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Int. J. Mol. Sci. 2017, 18(1), 187;

Neuroprotection by Caffeine in Hyperoxia-Induced Neonatal Brain Injury

Department of Neonatology, Charité, Universitätsmedizin Berlin, 13353 Berlin, Germany
Department of Physiology, Charité, Universitätsmedizin Berlin, 10117 Berlin, Germany
Department of Biochemistry and Biology, University of Potsdam, 14476 Potsdam, Germany
Department of Anesthesiology and Intensive Care Medicine, Charité, Universitätsmedizin Berlin, 13353 Berlin, Germany
Author to whom correspondence should be addressed.
Academic Editors: Melpo Christofidou-Solomidou and Thomas J. Goodwin
Received: 14 November 2016 / Revised: 4 January 2017 / Accepted: 12 January 2017 / Published: 18 January 2017
(This article belongs to the Special Issue Oxidative Stress and Space Biology: An Organ-Based Approach)
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Sequelae of prematurity triggered by oxidative stress and free radical-mediated tissue damage have coined the term “oxygen radical disease of prematurity”. Caffeine, a potent free radical scavenger and adenosine receptor antagonist, reduces rates of brain damage in preterm infants. In the present study, we investigated the effects of caffeine on oxidative stress markers, anti-oxidative response, inflammation, redox-sensitive transcription factors, apoptosis, and extracellular matrix following the induction of hyperoxia in neonatal rats. The brain of a rat pups at postnatal Day 6 (P6) corresponds to that of a human fetal brain at 28–32 weeks gestation and the neonatal rat is an ideal model in which to investigate effects of oxidative stress and neuroprotection of caffeine on the developing brain. Six-day-old Wistar rats were pre-treated with caffeine and exposed to 80% oxygen for 24 and 48 h. Caffeine reduced oxidative stress marker (heme oxygenase-1, lipid peroxidation, hydrogen peroxide, and glutamate-cysteine ligase catalytic subunit (GCLC)), promoted anti-oxidative response (superoxide dismutase, peroxiredoxin 1, and sulfiredoxin 1), down-regulated pro-inflammatory cytokines, modulated redox-sensitive transcription factor expression (Nrf2/Keap1, and NFκB), reduced pro-apoptotic effectors (poly (ADP-ribose) polymerase-1 (PARP-1), apoptosis inducing factor (AIF), and caspase-3), and diminished extracellular matrix degeneration (matrix metalloproteinases (MMP) 2, and inhibitor of metalloproteinase (TIMP) 1/2). Our study affirms that caffeine is a pleiotropic neuroprotective drug in the developing brain due to its anti-oxidant, anti-inflammatory, and anti-apoptotic properties. View Full-Text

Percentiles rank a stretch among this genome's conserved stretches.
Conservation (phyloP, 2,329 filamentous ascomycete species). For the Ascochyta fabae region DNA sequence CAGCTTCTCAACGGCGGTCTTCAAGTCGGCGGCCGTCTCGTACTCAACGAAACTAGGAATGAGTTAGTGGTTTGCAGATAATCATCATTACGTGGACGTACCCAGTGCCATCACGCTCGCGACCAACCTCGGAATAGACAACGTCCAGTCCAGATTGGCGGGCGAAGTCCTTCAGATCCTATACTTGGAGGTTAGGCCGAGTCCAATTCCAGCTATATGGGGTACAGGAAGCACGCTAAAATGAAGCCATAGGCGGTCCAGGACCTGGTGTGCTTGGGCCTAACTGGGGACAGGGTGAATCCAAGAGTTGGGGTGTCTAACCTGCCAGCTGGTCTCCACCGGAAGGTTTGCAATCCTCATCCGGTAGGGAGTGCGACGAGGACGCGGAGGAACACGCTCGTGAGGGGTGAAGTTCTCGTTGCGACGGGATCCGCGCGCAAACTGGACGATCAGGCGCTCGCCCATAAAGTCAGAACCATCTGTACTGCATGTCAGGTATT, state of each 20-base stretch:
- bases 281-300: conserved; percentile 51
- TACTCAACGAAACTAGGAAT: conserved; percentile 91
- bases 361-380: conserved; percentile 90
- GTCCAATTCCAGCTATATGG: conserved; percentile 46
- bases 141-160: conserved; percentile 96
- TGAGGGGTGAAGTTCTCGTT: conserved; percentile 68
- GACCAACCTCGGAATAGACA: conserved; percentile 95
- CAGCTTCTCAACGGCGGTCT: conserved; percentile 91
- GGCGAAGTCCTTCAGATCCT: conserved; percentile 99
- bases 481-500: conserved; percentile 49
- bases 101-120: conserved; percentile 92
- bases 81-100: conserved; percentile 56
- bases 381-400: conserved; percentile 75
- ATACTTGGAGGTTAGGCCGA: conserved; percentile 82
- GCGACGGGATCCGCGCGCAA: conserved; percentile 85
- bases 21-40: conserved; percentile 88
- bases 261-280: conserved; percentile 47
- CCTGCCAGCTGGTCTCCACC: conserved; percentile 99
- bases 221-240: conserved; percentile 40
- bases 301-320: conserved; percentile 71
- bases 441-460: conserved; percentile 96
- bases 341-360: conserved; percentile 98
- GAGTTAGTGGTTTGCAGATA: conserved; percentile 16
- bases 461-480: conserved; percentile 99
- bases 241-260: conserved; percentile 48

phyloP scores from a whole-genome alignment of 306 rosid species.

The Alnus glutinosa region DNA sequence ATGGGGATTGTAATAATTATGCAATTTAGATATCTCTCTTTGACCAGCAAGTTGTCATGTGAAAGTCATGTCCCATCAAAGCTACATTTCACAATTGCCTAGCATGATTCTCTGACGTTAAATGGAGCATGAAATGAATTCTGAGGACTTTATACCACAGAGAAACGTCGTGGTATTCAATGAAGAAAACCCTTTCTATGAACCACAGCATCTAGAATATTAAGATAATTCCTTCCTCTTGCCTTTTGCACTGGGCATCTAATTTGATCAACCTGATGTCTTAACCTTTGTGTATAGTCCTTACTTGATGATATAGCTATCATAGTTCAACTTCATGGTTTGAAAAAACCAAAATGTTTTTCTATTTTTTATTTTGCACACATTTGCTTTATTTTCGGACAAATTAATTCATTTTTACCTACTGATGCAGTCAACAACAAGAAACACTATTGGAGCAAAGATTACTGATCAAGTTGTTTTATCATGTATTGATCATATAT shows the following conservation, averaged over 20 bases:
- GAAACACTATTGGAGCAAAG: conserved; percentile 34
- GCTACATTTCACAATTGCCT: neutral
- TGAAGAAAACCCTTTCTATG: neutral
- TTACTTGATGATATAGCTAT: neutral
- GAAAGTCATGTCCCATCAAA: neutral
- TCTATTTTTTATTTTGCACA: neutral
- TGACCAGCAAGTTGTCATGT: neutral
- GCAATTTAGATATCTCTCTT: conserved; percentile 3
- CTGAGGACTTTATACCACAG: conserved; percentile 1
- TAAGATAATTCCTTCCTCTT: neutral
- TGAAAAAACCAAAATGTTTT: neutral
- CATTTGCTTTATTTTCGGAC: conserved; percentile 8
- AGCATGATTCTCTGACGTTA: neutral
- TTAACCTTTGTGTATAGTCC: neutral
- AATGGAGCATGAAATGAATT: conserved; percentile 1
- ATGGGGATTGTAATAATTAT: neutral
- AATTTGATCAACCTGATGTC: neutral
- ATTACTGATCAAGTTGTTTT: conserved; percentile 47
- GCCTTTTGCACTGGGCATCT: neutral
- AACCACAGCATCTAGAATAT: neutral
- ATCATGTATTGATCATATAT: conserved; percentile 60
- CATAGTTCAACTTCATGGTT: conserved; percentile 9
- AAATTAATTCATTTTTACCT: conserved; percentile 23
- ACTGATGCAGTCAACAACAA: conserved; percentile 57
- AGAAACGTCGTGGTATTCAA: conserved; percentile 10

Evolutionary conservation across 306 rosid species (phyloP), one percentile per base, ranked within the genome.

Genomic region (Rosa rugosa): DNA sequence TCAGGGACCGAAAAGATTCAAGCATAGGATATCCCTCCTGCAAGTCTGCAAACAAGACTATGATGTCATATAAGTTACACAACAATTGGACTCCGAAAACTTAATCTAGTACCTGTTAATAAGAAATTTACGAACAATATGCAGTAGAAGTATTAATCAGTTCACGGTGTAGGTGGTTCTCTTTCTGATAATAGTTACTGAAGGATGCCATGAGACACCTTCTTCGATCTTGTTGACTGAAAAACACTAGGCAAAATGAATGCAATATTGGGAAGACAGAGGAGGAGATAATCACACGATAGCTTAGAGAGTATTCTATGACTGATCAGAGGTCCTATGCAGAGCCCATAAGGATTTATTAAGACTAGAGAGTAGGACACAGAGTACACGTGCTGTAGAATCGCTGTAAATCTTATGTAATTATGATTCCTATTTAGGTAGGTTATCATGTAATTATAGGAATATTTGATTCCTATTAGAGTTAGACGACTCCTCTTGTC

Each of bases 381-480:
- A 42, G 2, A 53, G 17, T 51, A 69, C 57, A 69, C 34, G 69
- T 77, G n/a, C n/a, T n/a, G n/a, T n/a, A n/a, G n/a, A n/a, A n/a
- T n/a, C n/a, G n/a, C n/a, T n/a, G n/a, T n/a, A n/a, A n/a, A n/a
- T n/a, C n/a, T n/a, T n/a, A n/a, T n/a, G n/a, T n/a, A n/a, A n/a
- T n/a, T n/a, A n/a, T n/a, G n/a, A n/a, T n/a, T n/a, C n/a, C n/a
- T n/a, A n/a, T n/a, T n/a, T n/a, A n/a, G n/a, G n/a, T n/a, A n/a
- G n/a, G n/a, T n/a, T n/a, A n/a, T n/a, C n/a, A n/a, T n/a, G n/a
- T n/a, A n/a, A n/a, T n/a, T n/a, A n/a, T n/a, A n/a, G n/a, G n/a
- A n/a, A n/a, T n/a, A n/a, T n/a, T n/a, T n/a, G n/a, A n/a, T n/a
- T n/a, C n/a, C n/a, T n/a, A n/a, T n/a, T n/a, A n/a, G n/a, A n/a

Keywords: anti-oxidative response; caffeine; hyperoxia; oxidative stress; preterm infants; developing brain anti-oxidative response; caffeine; hyperoxia; oxidative stress; preterm infants; developing brain

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Endesfelder, S.; Weichelt, U.; Strauß, E.; Schlör, A.; Sifringer, M.; Scheuer, T.; Bührer, C.; Schmitz, T. Neuroprotection by Caffeine in Hyperoxia-Induced Neonatal Brain Injury. Int. J. Mol. Sci. 2017, 18, 187.

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